ELF011[1]By Paco Garcia Jaen

Every thousand years, on the 11th year of the new millennium, Loki sends his son, Fenrir, to start Ragnarok and end the world as we know it.

Every thousand years, a musician of incredible talent will fight to gather the 15 sheets that form the Harmony of Cosmos and find the Organ of Destiny to play the melody that will vanish Fenrir for another millennium. And they have only 11 hours to do all that.

Of course things are not easy. Of the eight candidates, only one is the chosen to play the mystic notes. And Fenrir will do his best to find a host to possess and destroy the said candidate.

The premise for the game comes from the talented mind of Paolo Vallerga and designer Marco Valtriani. The inspiration, the music from the Swedish metal group Therion. And believe me it is a match made in heaven!

The components of the game are excellent. The art direction is absolutely fantastic. With a steampunk look and feel, the board features a gorgeous map of the the city of Turin and a couple of very interesting couple of gimmicks that are pretty fundamental to the mechanics of the game, a set of three cogs and a clock hand. They have to be moved along as the game advances. The cogs tell you what method of transportation, number of steps a character can move and what ability you can use. The clock marks the turn you’re in and also shows at what point Fenrir makes his appearance (more on that later).

This two items are the only bad points of the components. Although the cardboard is pretty sturdy, if you tighten the screws too much (like I did) they can break fairly easily (like mine did). However, now that you know, you will not screw those things too tight and they won’t break, so everyone’s happy.

The coloured wooden token are a bit of an eye-sore compared with the beautiful board and the gorgeously crafted miniatures with the effigies of the band. However they are indeed necessary to track various things.

All this sounds very confusing so far because the game is actually rather confusing. The mechanics are simple enough, but there is a lot to remember and things have to be done in order or the game gets a bit debunked. The rules are a bit messy. Though the layout is lovely, they’re not all that clear and suffer from average translation. Once you’ve got to grips with them, though, they’re easy to follow and very well balanced indeed.

The game takes place in 11 rounds. Every round is divided in 5 phases. And there is a lot to do. First of all you reveal an event card that will give some advantages or abilities to some characters. Then bid time points for to get the turn in which you’d like to go. So if you want to go first, you bid GameLayout[1]some of the 45 initial points you get. If another player wants to go first, they must surrender more points than you… and the same goes for the rest of the players. If a player runs out of time points, that’s the end of the game for that player.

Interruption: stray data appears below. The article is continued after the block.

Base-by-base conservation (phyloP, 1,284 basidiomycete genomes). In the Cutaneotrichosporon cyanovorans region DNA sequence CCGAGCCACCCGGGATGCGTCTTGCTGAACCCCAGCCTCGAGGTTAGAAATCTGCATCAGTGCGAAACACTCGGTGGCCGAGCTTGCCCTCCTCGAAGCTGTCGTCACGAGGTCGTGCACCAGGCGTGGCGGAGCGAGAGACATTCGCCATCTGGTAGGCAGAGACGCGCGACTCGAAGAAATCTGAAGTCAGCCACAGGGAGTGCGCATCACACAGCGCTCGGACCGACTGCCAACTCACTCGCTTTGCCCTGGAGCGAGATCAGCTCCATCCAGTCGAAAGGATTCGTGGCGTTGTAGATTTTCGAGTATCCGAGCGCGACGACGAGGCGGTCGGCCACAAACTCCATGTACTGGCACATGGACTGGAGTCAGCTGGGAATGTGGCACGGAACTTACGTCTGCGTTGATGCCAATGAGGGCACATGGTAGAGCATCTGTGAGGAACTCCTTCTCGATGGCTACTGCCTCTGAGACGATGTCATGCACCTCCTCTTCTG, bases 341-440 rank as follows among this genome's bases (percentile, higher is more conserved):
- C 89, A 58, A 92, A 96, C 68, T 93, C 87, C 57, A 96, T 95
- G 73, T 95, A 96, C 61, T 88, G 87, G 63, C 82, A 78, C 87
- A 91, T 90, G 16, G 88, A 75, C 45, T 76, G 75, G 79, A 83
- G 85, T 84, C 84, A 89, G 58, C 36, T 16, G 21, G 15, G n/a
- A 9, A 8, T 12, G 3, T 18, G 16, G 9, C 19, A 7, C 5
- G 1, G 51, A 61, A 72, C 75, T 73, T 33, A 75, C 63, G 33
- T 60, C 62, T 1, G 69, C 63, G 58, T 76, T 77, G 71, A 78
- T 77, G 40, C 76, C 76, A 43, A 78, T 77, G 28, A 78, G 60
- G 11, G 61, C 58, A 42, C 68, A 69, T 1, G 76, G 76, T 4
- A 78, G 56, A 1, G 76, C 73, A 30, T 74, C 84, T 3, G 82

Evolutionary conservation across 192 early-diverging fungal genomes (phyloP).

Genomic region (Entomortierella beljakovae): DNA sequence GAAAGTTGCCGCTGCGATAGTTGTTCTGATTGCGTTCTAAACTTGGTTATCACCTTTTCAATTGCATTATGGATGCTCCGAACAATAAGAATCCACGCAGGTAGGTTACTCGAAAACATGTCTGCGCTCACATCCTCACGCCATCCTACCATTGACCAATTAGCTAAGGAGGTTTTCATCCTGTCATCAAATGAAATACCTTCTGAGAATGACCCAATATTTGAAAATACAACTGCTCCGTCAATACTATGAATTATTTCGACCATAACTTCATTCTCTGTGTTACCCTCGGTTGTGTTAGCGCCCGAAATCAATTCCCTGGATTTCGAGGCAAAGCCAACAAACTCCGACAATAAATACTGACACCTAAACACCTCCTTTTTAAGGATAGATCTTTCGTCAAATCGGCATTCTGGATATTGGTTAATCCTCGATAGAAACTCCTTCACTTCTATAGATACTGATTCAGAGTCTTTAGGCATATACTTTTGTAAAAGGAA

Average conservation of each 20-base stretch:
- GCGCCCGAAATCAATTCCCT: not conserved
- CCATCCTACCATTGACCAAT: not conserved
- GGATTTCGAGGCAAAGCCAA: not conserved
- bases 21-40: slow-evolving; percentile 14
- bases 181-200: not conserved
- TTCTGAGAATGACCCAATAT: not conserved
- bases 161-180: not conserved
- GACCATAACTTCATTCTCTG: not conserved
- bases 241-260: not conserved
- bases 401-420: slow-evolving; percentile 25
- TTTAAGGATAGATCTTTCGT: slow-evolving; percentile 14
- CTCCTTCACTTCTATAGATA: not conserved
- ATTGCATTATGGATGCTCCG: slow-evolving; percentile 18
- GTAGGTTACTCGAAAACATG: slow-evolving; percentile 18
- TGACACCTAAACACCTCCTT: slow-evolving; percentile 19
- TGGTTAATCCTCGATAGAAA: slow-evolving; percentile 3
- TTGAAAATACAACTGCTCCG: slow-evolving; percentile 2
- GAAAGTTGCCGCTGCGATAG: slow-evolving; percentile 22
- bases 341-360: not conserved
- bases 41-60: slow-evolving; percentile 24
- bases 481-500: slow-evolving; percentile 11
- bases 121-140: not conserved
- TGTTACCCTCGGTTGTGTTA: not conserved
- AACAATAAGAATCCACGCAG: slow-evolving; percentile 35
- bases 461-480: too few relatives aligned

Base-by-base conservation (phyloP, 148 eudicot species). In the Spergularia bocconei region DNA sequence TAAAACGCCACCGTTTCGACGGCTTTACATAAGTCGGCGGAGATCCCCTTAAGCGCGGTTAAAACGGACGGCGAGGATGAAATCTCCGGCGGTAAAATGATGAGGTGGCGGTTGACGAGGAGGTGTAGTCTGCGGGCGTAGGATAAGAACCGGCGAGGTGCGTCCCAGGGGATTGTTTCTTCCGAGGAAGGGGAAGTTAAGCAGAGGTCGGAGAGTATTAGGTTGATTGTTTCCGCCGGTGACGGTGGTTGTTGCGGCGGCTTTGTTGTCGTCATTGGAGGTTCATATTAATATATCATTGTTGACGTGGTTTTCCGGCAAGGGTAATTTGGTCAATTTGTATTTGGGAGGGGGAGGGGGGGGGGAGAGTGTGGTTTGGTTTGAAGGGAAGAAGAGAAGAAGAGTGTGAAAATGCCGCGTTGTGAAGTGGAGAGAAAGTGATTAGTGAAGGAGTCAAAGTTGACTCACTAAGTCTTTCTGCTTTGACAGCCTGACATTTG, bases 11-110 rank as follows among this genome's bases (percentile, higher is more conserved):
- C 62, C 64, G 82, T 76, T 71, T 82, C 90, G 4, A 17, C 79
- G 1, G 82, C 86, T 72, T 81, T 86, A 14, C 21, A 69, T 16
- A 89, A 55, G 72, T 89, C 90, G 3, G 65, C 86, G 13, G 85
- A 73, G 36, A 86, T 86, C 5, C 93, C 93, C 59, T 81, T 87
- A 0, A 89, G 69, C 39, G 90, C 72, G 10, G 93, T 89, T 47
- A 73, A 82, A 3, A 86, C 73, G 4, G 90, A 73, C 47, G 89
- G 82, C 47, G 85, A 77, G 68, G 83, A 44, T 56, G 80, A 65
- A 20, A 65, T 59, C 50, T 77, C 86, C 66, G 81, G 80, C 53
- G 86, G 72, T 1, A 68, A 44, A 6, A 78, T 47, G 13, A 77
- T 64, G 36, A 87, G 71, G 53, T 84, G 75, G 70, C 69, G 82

Once you know who’s first, second and so on, you place clues on the board. Clues will allow you later to perform more actions. Then choose one of the characters you’d like to use for that round. That character will have a special ability and will be able to move a number of steps determined by one of the cogs on the board. And you can use that move to get clues and, if you’re lucky, to the Organ of Destiny.

All along, one of the characters will be hidden. That is the chosen one who will be able to perform the music. In order to find out who that is, the players have to use investigation tokens or abilities to look either into a player’s hand at random, or, if available, in the deck of Unknown Characters (the characters left behind for a game wit less than the maximum number of players). So think Cluedo with much greater consequences and a lot more fun.

Comes the fifth round and, if the game has more than 3 players, one of them will be possessed by the spirit of Fenrir (in-game.. not for real). When that happens, the victory conditions for that player change and that player becomes an antagonistic figure who has to find the chosen one to actually destroy that character. Not nice.

And before you realise, some two and a half hours have gone by and you’re still having fun.

Conclusion:

I love this game. I love the looks, I love the mechanics, I love the components and I love the background story.

However, the rules manuals need better translation and you’ll have to be careful not to damage the most delicate parts of the board. This two points are pretty strong with me, specially the rules one. The game is complex and there is a lot to remember and a lot to do. Confusing rules means you’ll have to play the game a couple of times before you are comfortable with the game-flow. The rules need stream-lining a bit too. Simplify them a tad and this is a truly fantastic game.

However, if you’re a friend of mythology, good theme and atmosphere, and don’t mind slightly long games, this one is for you.

Although the game is very re-playable, there is a bit of room for improvement. For example the end of the game can be as simple as a move and that’s it. The chosen one gets destroyed by Fenrir and the game ends. For a game that feels epic from the start, it can be an ending that leaves you wishing there was a bit more.

Well deserved four stars for this game. Hope we see an expansion sometime soon!